And if your conversation partner balks at either of your questions, send them over to this blog post series.

-@khazard

December 18, 2015

Semantics: "Public, "Private," and "Hybrid" in Cloud Computing, Part I

What does the word “gift” mean to you? In English, it most often refers to a present or something given voluntarily. In German, it has a completely different meaning: “poison.” If a box marked “gift” is placed in front of an English-speaker, it’s safe to assume that he or she would interact with it very differently than a German-speaker would.

In the same way, simple words like “public,” “private,” and “hybrid” in cloud computing can mean very different things to different audiences. But unlike our “gift” example above (which would normally have some language or cultural context), it’s much more difficult for cloud computing audiences to decipher meaning when terms like “public cloud,” “private cloud,” and “hybrid cloud” are used.

We, as an industry, need to focus on semantics.

In this two-part series, we’ll look at three different definitions of “public” and “private” to set the stage for a broader discussion about “hybrid.”

“Public” v. “Private”

Definition 1—Location: On-premises v. Off-premises

For some audiences (and the enterprise market), whether an infrastructure is public or private is largely a question of location. Does a business own and maintain the data centers, servers, and networking gear it uses for its IT needs, or does the business use gear that’s owned and maintained by another party?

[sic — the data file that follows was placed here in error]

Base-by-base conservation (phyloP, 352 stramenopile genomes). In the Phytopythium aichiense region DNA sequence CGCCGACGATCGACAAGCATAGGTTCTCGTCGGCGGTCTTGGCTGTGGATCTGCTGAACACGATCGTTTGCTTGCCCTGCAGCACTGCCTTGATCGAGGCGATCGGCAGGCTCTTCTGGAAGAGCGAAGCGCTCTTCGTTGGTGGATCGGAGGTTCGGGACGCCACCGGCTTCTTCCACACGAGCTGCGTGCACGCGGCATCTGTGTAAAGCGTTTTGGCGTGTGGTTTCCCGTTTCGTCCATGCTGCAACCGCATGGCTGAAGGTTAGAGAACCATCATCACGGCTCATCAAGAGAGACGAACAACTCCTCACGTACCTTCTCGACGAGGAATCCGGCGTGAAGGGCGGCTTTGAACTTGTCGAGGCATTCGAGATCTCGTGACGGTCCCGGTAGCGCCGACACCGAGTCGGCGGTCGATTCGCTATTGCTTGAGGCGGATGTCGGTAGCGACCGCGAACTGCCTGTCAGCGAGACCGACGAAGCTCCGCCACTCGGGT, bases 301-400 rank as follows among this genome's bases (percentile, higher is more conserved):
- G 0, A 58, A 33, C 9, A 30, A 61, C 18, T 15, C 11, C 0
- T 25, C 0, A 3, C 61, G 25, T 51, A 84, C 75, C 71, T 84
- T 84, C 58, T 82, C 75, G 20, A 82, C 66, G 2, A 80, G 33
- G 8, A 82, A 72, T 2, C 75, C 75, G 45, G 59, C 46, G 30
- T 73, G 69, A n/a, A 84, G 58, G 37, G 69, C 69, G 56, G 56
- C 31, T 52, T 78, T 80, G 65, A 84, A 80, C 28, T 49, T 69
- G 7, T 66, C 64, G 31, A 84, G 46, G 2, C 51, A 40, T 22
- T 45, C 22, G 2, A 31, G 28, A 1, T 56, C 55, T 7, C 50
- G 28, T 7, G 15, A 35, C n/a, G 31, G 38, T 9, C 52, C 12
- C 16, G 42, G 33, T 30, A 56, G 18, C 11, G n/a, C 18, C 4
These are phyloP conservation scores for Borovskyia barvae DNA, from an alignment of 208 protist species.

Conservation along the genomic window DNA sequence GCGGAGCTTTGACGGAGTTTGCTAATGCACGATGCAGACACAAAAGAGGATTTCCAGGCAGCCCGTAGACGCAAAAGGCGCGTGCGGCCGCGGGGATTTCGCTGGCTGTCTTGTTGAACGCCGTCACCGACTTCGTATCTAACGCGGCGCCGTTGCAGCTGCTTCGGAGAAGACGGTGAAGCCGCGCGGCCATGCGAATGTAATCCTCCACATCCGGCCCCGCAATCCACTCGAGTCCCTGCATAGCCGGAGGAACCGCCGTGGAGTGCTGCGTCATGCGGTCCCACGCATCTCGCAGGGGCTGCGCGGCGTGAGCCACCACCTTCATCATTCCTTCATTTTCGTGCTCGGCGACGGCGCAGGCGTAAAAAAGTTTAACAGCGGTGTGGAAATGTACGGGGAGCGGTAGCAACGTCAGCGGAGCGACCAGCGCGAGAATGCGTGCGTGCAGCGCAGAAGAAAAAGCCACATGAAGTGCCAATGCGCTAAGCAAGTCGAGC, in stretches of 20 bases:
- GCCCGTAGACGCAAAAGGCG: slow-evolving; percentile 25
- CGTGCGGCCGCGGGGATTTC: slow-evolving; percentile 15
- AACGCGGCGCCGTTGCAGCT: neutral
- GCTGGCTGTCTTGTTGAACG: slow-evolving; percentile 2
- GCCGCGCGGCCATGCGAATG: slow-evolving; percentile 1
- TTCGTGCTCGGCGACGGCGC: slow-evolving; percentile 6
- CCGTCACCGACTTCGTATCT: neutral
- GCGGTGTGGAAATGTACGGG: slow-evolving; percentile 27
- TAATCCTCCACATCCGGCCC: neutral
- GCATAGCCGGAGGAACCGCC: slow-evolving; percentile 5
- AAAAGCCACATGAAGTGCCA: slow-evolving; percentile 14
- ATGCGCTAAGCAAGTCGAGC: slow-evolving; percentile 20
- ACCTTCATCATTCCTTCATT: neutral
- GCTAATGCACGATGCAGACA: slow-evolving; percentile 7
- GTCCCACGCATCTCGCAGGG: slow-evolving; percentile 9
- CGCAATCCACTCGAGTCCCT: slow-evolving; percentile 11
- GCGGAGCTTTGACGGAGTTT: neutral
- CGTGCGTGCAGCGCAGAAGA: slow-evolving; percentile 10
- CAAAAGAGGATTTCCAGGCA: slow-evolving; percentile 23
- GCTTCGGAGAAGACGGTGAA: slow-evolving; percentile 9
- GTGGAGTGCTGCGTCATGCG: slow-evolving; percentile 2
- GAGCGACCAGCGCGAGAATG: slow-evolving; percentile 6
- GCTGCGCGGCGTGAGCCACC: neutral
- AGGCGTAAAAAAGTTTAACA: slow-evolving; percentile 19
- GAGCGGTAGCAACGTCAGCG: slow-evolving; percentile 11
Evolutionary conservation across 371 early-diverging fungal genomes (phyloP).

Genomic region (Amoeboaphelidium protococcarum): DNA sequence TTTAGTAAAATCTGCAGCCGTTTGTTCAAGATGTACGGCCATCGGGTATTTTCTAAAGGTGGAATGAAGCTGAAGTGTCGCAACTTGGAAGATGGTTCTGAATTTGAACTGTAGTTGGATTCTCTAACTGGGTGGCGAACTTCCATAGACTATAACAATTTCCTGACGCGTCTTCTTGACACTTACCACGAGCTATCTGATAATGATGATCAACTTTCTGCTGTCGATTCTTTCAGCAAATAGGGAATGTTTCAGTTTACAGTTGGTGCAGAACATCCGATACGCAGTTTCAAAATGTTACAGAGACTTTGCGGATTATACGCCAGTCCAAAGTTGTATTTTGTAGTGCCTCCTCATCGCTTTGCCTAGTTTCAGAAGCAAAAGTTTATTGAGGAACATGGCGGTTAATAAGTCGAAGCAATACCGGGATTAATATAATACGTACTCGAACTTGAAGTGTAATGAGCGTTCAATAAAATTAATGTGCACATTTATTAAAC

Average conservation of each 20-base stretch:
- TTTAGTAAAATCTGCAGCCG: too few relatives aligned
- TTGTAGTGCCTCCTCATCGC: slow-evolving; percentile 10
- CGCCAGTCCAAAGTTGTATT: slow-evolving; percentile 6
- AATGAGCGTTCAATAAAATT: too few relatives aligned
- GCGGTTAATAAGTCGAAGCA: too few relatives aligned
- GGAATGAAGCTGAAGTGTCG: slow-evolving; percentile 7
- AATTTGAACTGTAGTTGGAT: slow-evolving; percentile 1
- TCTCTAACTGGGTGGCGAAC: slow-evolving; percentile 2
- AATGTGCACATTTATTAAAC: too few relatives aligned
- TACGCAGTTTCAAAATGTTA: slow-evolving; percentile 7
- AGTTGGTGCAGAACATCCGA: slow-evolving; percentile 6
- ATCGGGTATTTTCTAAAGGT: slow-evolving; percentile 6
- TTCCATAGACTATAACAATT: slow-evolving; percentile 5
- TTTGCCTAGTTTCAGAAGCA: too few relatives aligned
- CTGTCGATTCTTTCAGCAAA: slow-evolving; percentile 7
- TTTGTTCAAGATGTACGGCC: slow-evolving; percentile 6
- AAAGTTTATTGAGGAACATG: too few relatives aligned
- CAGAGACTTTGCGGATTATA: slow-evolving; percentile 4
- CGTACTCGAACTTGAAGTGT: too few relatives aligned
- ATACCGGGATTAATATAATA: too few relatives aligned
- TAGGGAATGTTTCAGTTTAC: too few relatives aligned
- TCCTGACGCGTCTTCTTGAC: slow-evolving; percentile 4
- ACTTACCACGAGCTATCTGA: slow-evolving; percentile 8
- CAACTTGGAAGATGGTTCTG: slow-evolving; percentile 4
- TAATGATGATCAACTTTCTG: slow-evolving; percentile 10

This definition of “public v. private” makes sense for an audience that happens to own and operate its own data centers. If a business has exclusive physical access to and ownership of its gear, the business considers that gear “private.” If another provider handles the physical access and ownership of the gear, the business considers that gear “public.”

We can extend this definition a step further to understand what this audience would consider to be a “private cloud.” Using this definition of “private,” a private cloud is an environment with an abstracted “cloud” management layer (a la OpenStack or CloudStack or VMWare) that runs in a company’s own data center. In contrast, this audience would consider a “public cloud” to be a similar environment that’s owned and maintained by another provider.

Enterprises are often more likely to use this definition because they’re often the only ones that can afford to build and run their own data centers. They use “public” and “private” to distinguish between their own facilities or outside facilities. This definition does not make sense for businesses that don’t have their own data center facilities.

Definition 2—Population: Single-tenant v. Multi-tenant